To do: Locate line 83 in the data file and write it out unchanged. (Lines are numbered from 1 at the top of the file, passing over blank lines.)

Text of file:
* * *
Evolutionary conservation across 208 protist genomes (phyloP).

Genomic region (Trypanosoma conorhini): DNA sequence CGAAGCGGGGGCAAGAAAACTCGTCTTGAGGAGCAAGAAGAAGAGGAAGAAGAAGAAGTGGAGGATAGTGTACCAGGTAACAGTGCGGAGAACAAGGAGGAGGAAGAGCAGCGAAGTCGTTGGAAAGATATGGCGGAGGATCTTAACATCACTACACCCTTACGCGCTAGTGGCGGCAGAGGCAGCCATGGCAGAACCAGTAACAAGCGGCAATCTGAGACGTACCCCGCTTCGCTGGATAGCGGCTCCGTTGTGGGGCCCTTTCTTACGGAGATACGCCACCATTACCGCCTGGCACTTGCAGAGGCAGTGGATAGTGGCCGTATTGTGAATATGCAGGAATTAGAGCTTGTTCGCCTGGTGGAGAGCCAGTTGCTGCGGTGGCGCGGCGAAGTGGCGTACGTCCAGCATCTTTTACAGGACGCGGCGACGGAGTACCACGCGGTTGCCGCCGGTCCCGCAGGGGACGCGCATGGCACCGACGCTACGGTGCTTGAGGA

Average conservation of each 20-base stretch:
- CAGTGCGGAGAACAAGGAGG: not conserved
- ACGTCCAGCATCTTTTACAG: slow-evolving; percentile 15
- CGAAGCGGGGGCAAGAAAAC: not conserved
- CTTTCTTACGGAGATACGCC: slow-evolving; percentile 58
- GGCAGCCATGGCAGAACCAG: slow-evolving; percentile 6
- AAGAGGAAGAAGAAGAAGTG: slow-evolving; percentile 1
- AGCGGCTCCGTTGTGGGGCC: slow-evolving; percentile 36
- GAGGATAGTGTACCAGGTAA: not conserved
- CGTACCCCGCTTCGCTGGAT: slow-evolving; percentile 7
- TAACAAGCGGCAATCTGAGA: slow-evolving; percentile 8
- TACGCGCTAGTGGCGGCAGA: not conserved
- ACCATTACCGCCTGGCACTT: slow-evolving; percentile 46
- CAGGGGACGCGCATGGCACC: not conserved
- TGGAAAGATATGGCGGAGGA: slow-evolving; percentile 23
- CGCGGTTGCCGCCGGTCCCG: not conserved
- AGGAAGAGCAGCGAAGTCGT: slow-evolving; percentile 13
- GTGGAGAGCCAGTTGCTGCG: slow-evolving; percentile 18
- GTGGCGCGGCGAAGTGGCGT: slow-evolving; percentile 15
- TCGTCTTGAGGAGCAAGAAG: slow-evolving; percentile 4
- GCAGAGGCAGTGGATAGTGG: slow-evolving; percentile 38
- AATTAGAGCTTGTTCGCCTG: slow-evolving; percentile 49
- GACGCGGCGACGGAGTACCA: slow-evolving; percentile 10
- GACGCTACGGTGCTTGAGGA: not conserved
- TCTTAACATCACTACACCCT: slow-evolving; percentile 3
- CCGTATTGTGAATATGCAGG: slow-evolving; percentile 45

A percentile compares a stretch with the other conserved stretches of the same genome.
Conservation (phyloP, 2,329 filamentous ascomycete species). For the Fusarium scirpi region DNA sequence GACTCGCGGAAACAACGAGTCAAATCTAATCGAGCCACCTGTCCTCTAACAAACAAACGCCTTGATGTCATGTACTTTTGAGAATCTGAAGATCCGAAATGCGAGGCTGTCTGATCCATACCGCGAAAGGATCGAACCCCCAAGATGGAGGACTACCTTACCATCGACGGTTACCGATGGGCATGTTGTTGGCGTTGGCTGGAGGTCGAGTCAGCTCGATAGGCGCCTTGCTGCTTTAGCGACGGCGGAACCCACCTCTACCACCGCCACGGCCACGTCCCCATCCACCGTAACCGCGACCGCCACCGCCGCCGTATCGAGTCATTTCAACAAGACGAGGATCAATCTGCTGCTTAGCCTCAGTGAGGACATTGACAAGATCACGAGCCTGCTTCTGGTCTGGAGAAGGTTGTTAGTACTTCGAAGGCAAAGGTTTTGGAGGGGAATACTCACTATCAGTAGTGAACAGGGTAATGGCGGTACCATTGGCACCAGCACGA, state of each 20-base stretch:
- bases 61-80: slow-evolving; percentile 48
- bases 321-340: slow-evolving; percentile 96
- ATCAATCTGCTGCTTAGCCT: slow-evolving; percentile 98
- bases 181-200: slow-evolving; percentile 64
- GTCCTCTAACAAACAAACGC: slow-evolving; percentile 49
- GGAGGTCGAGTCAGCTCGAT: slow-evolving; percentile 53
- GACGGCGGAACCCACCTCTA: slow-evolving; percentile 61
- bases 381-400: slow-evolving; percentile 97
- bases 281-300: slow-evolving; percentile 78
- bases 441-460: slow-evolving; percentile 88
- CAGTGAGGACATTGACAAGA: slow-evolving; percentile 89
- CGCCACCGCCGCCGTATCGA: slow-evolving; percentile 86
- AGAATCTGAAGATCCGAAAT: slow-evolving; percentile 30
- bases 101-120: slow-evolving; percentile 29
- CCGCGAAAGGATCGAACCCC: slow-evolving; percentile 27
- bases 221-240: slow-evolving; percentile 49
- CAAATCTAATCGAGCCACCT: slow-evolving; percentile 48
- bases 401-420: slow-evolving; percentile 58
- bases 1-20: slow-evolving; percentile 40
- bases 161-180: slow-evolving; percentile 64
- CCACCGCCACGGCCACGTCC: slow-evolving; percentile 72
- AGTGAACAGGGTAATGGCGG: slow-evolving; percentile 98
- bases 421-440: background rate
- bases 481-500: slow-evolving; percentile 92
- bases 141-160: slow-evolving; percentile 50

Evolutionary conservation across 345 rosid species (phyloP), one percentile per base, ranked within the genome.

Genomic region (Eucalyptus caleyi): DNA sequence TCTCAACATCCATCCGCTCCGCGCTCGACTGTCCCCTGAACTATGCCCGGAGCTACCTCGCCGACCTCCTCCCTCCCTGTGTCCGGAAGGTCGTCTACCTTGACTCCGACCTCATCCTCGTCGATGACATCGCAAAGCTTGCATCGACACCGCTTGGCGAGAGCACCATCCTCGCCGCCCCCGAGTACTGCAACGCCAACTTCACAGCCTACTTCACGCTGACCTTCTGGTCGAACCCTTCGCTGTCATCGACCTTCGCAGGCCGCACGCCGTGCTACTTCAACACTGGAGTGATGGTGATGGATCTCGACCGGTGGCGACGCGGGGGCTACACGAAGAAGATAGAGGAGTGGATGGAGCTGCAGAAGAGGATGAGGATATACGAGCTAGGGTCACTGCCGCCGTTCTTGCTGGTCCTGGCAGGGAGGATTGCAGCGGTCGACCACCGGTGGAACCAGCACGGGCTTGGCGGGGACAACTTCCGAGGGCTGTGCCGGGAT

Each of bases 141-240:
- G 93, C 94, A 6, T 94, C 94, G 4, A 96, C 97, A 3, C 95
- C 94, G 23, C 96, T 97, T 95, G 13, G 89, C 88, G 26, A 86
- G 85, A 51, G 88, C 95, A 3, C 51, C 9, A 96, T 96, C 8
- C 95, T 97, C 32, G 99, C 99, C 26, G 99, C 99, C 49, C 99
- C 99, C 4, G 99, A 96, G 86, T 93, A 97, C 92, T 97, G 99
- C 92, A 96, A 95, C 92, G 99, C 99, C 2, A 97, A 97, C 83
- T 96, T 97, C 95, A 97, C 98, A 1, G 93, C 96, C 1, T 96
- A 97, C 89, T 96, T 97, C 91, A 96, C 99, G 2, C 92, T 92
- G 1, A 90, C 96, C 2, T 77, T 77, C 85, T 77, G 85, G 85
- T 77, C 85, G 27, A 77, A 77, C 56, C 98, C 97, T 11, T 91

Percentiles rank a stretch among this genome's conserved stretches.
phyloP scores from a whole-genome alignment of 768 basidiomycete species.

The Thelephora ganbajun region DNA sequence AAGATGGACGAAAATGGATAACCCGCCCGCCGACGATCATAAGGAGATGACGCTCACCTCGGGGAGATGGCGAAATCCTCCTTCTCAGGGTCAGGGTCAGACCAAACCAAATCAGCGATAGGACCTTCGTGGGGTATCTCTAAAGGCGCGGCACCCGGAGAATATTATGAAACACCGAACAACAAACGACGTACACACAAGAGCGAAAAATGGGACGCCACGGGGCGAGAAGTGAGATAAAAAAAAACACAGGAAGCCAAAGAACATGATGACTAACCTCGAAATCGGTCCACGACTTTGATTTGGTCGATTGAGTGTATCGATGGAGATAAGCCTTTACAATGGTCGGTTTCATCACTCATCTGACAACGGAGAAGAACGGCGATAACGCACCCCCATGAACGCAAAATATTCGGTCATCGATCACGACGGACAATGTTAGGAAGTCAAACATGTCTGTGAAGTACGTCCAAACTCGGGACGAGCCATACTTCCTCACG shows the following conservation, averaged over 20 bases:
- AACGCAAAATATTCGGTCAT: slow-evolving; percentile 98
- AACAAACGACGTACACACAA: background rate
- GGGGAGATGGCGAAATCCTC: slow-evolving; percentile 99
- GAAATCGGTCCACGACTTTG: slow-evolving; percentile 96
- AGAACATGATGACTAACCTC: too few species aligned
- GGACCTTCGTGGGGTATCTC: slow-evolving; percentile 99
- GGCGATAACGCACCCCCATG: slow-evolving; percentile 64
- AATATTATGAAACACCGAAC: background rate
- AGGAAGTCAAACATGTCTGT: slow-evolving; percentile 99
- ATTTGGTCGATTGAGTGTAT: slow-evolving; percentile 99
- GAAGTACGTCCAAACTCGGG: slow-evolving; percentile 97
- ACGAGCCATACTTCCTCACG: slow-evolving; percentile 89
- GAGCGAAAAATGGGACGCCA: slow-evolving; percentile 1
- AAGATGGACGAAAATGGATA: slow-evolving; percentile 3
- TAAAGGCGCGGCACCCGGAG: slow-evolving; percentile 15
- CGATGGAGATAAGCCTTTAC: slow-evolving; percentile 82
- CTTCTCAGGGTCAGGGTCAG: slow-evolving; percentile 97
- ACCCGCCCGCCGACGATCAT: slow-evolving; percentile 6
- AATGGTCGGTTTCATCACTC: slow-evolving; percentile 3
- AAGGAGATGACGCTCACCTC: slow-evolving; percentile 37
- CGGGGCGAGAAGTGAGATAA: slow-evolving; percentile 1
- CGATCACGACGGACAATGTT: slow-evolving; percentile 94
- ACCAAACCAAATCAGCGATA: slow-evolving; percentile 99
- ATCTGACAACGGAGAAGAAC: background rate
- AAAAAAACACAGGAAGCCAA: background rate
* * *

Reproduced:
- ACGAGCCATACTTCCTCACG: slow-evolving; percentile 89